United States District Court, W.D. Oklahoma
TIMOTHY D. DeGIUSTI Chief United States District Judge
the Court are two Motions to Dismiss filed by Defendant State
of Oklahoma (“Defendant State”) [Doc. No. 15] and
Defendants Dr. David Ralph (“Ralph”), Dr. James
South (“South”), and Dr. Tiffany Kessler
(“Kessler”) (hereinafter, collectively,
“Individual Defendants”) [Doc. No. 14]. Both seek
dismissal of Plaintiffs' First Amended Complaint [Doc.
No. 11] for failure to state a claim pursuant to Fed.R.Civ.P.
12 (b)(6). The Motions are fully briefed and at issue. The
Court will herein address all related filings.
time of the alleged events, Plaintiff was a student at
Southwestern Oklahoma State University's College of
Pharmacy (“SWOSU”). First Amended Complaint at 1,
¶ 1. On May 7, 2018, Plaintiff was placed on academic
suspension following events that transpired during the fall
semester of 2017 and continued into the spring semester of
2018. Id. at ¶ 5.
was diagnosed with ADHD and Panic Disorder with symptoms of
PTSD. Id. at 3, ¶ 7. During the fall semester
of 2017, Plaintiff's grandfather entered hospice care.
Id. at ¶ 13. The news of her grandfather's
impending death exacerbated Plaintiff's preexisting
condition. Id. at 4, ¶ 14. Plaintiff's
medical conditions had previously been manageable, and she
had been a good student. Id. at ¶ 16. The added
stressors proved too much, however, and Plaintiff's
grades suffered. Id.
South, and Ralph are employed by SWOSU and were allegedly the
decision makers as to the conduct at issue. Id. at
2, ¶ 4. Plaintiff avers to have met with faculty,
including Kessler, throughout the semester to express her
concerns and difficulties. Id. at ¶ 17.
Plaintiff allegedly told Kessler she was on Adderall and
Xanax. Id. Plaintiff further alleges her concerns
were seemingly reduced to slipping grades based on family
issues without further consideration of Plaintiff's
medical conditions. Id. at 4-5, ¶ 17.
failed three classes during the 2017 fall semester.
Id. at ¶ 20. Plaintiff requested accommodations
in the form of a withdrawal, and SWOSU denied that request.
Id. During the 2018 spring semester, Plaintiff
experienced a debilitating panic attack during a final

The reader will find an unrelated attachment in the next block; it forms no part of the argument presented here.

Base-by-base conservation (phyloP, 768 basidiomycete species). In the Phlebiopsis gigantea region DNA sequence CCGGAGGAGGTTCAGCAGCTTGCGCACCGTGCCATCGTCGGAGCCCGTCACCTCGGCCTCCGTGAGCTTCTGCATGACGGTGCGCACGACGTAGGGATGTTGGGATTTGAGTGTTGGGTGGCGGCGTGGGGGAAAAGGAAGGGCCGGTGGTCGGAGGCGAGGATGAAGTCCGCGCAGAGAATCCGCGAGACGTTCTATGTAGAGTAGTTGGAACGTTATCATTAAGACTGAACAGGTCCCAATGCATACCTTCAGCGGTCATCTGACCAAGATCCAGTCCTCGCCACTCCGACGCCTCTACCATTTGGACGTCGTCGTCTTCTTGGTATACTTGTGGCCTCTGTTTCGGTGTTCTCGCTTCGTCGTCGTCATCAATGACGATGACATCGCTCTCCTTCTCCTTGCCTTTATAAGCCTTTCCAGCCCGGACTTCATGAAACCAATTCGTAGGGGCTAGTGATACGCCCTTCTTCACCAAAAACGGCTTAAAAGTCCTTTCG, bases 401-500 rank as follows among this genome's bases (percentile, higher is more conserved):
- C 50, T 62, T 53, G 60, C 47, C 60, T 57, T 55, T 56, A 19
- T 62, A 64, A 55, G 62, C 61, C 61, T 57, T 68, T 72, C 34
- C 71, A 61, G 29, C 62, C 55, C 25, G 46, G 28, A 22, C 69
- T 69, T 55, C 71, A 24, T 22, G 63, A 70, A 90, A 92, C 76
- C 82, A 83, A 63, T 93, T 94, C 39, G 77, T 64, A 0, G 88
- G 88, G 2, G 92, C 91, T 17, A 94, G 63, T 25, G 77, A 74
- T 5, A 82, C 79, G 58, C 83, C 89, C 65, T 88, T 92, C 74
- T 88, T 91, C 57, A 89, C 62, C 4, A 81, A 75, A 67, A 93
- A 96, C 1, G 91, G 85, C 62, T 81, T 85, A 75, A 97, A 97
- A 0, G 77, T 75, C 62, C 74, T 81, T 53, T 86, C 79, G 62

examination. Plaintiff fled the exam room before she could
complete the test. Id. at 6, ¶ 22. Due to
Plaintiff's failing grades, she was placed on academic
probation pursuant to the College of Pharmacy Student
Handbook: “A student who has a total of four course
failure [sic] in at least two different courses shall be
suspended.” Id. ¶ 23. The suspension was
officially communicated through a letter from Ralph.
Id. at ¶ 24.
submitted documentation notifying the administration of her
intent to appeal, and was contacted by Cindy Dougherty, Dean
of Students (“Dougherty”). Id. at ¶
25. Allegedly, Dougherty notified Plaintiff that her
disability had been formally documented and that she would
receive prospective accommodations. Id. at ¶
26. Kessler responded to the appeal by noting that while
prior accommodations had been made for Plaintiff on other
exams, Plaintiff did not contact Kessler to tell her she was
ill before the one she failed. Id. at 7, ¶ 27.
Further Plaintiff did not notify the room proctor of the
panic attack. Id. On May 21, 2018, Dougherty entered
medical withdrawals for Plaintiff's failed courses.
Id. at 8, ¶ 28. Despite entry of the hardship
withdrawals, Plaintiff was placed on academic probation as
SWOSU's “policy [was] strictly applied.”
Id. at ¶ 29. SWOSU granted Plaintiff
readmission on May 8, 2019.
First Amended Complaint alleges Defendant State violated
§ 504 of the Rehabilitation Act of 1973, 29 U.S.C.
§ 701 et seq. and asserts a state law breach of
contract claim against Defendant State. Plaintiff asserts
Individual Defendants were in violation of 42 U.S.C. §
12(b)(6) Failure to State a Claim
survive a motion to dismiss under Rule 12(b)(6), a complaint
must contain enough facts that, when accepted as true,
“state a claim to relief that is plausible on its
face.” Ashcroft v. Iqbal, 556 U.S. 662, 678
(2009); see Robbins v. Oklahoma, 519 F.3d 1242, 1247
(10th Cir. 2008). A claim has facial plausibility when the
court can draw “the reasonable inference that the
defendant is liable for the misconduct alleged.”
Iqbal, 556 U.S. at 678. In § 1983 cases, it is
particularly important “that the complaint make clear
exactly who is alleged to have done what to whom, to
provide each individual with fair notice as to the basis of
the claims against him or her.” See Robbins,
519 F.3d at 1249-50 (emphasis in original); see also
Smith v. United States, 561 F.3d 1090, 1104 (10th Cir.
Plaintiff's First Amended Complaint fails to state a due
process claim- either substantive or ...